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Heydon, Saint Peter and Saint Paul Church, NR11-6AD.

Heydon, Saint Peter and Saint Paul Church, NR11-6AD.



Heydon's Saint Peter and Saint Paul's Church, a beautiful church in beautiful surroundings. On arrival I parked and walked across the village green. Older than it first looks inside, despite it's modernisations that have gone on over the years, Heydon has indeed found wall paintings opened up when these re-decoratings were taking place. The wall paintings, seemed to have been covered up as with many, many Norfolk churches. Memorials too put on top of that white wall paint that did the covering up, as with Heydon too, rood screens were either pulled down or covered up. Thankfully the latter was said for Heydon's church regarding this. Some uncovered in 1934-35 by the friends of the then Earle/Earl that was built and decorated in the 15th century! Heydon has one of my favourite style pulpits, "Wine Glass shape" this one 15th century, Also the pulpit has a sounding board, this added later, stairs too, around 1894. Heydon's Saint Peter and Saint Paul's Church, west tower, both south and north porches, nave, north and south aisles and chancel. This beautifully kept church and churchyard, has a 15th century tower with sound holes and crocketted pinnacles and battlement. The 15th century west doors were traceried with small quatrefoils as a border and the15th century porch is groined and has I think our Lord in Glory on the central boss, and subsidary bosses with angels. There is a parvise over. Inside it has a lofty tower arch, 14th arcades with a clerestory of 15th century windows interspersed with quatrefoils, these latter being probably the original clerestory windows. Simple arch-braced roof to nave and good arch-braced roofs to aisles with traceried spandrils. A few old plain poppy-headed benches and a 15th century pulpit with traceried panels. Jacobean backboard and canopy. On the back board is carved the Last Supper , probably Flemish. The font is 13th century and the lofty vaulted screen with its original colour, diapered panels, and inscribed middle rail was erected by John Dynne in 1480. Alas, it is terribly retored. Fragments of 15th century glass in south west tracery lights is all that remains of the priceless glass that formerly existed, showing a Christ of the Trades. A good set of Annes's Arms framed, also found were a number of wall paintings, these were previously covered up, both with paint and then with monuments. These on the north aisle wall is an excellent medieval wall painting, lost for centuries beneath coats of whitewash. It was only discovered during restoration work in the 1970s. The painting depicts two kings, part of a larger scene depicting the Three Living and Three Dead. The theme is mortality, a common one during the 14th century, when memories of the Black Death were fresh and painful. The kings are given a stark message by the dead; 'As you are so once were we. As we are so you shall be' The figures of the kings are separated by a pair of 18th century tablets, and you can just see a figure of a skeleton visible above the upper tablet. At the east end of the aisle is two scenes showing Salome dancing before King Herod. Why two scenes of the same subject? The painting appear to have been made at different times, suggesting that they formed part of a much larger sequence that was entirely repainted. It may have been part of the decoration scheme for a chapel dedicated to St John the Baptist, which makes sense given the Salome depiction. In the south aisle is yet another medieval painting showing the Magi giving their gifts to the Christ child. The hand of individuals is often discernible, even if we cannot attribute names to them, A good example is provided by masons marks at New Buckenham and Weasenham Saint Peter. Recently Richard Fawcett made a major contribution to techniques of architectural history by showing that the same decorative features could be seen in more than one church, and therefore reveal the work of "Schools" of masons, or even of individuals. Thus, he had demonstrated at Hockwold, Larling and Croxton. They all have the same simple tracery of the early 14th century; that a particular kind of elongated quatrefoil was used in the Attleborough area after 1320, and has links to Norwich Cathedral and that the towers of Blofield, Brisley, Fakenham, Foulsham, Heydon, Ingham and Southrepps were all the work of one man in the mid-15th century and that a mason who designed Wiveton Saint Mary worked elsewhere in Norfolk in the second quarter of the 15th century.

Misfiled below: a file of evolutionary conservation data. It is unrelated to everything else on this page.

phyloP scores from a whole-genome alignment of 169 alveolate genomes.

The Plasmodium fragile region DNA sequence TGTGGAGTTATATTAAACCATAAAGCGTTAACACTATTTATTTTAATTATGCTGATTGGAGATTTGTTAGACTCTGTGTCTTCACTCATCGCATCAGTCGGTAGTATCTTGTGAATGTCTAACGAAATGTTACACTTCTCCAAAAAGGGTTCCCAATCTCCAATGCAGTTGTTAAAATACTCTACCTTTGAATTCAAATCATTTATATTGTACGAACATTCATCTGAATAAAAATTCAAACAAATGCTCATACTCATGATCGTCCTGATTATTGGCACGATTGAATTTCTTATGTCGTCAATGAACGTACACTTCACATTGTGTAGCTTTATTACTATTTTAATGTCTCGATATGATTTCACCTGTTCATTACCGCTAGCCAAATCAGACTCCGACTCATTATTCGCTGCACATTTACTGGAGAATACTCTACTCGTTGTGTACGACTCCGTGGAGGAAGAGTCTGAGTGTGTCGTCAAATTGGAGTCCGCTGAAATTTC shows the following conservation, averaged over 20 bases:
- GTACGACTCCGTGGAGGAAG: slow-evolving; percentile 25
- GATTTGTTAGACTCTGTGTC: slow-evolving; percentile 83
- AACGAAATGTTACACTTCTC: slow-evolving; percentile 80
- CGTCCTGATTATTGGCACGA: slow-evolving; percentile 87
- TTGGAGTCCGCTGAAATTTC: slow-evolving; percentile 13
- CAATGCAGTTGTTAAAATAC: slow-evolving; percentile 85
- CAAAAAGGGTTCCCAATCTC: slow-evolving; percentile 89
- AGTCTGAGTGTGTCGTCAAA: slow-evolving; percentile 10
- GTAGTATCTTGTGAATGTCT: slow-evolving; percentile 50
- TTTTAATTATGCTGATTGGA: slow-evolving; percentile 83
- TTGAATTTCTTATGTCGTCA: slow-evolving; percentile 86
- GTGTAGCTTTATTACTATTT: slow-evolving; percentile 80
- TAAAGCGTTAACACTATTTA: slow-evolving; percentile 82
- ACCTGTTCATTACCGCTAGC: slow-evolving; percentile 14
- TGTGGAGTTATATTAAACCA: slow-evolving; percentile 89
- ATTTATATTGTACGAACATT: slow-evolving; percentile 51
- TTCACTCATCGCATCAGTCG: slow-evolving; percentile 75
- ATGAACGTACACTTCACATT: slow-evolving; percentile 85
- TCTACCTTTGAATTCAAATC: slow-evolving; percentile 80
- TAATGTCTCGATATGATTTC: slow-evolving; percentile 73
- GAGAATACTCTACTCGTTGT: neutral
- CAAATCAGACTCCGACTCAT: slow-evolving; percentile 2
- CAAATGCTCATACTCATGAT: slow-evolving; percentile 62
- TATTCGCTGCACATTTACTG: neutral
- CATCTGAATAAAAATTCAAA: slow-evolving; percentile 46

Heydon, Saint Peter and Saint Paul Church, NR11-6AD.
Heydon, Saint Peter and Saint Paul Church, NR11-6AD.
Heydon, Saint Peter and Saint Paul Church, NR11-6AD.
Heydon, Saint Peter and Saint Paul Church, NR11-6AD.
Heydon, Saint Peter and Saint Paul Church, NR11-6AD.
Heydon, Saint Peter and Saint Paul Church, NR11-6AD.
Heydon, Saint Peter and Saint Paul Church, NR11-6AD.
Heydon, Saint Peter and Saint Paul Church, NR11-6AD.
Heydon, Saint Peter and Saint Paul Church, NR11-6AD.
Heydon, Saint Peter and Saint Paul Church, NR11-6AD.
Heydon, Saint Peter and Saint Paul Church, NR11-6AD.
Heydon, Saint Peter and Saint Paul Church, NR11-6AD.
Heydon, Saint Peter and Saint Paul Church, NR11-6AD.
Heydon, Saint Peter and Saint Paul Church, NR11-6AD.
Heydon, Saint Peter and Saint Paul Church, NR11-6AD.
Heydon, Saint Peter and Saint Paul Church, NR11-6AD.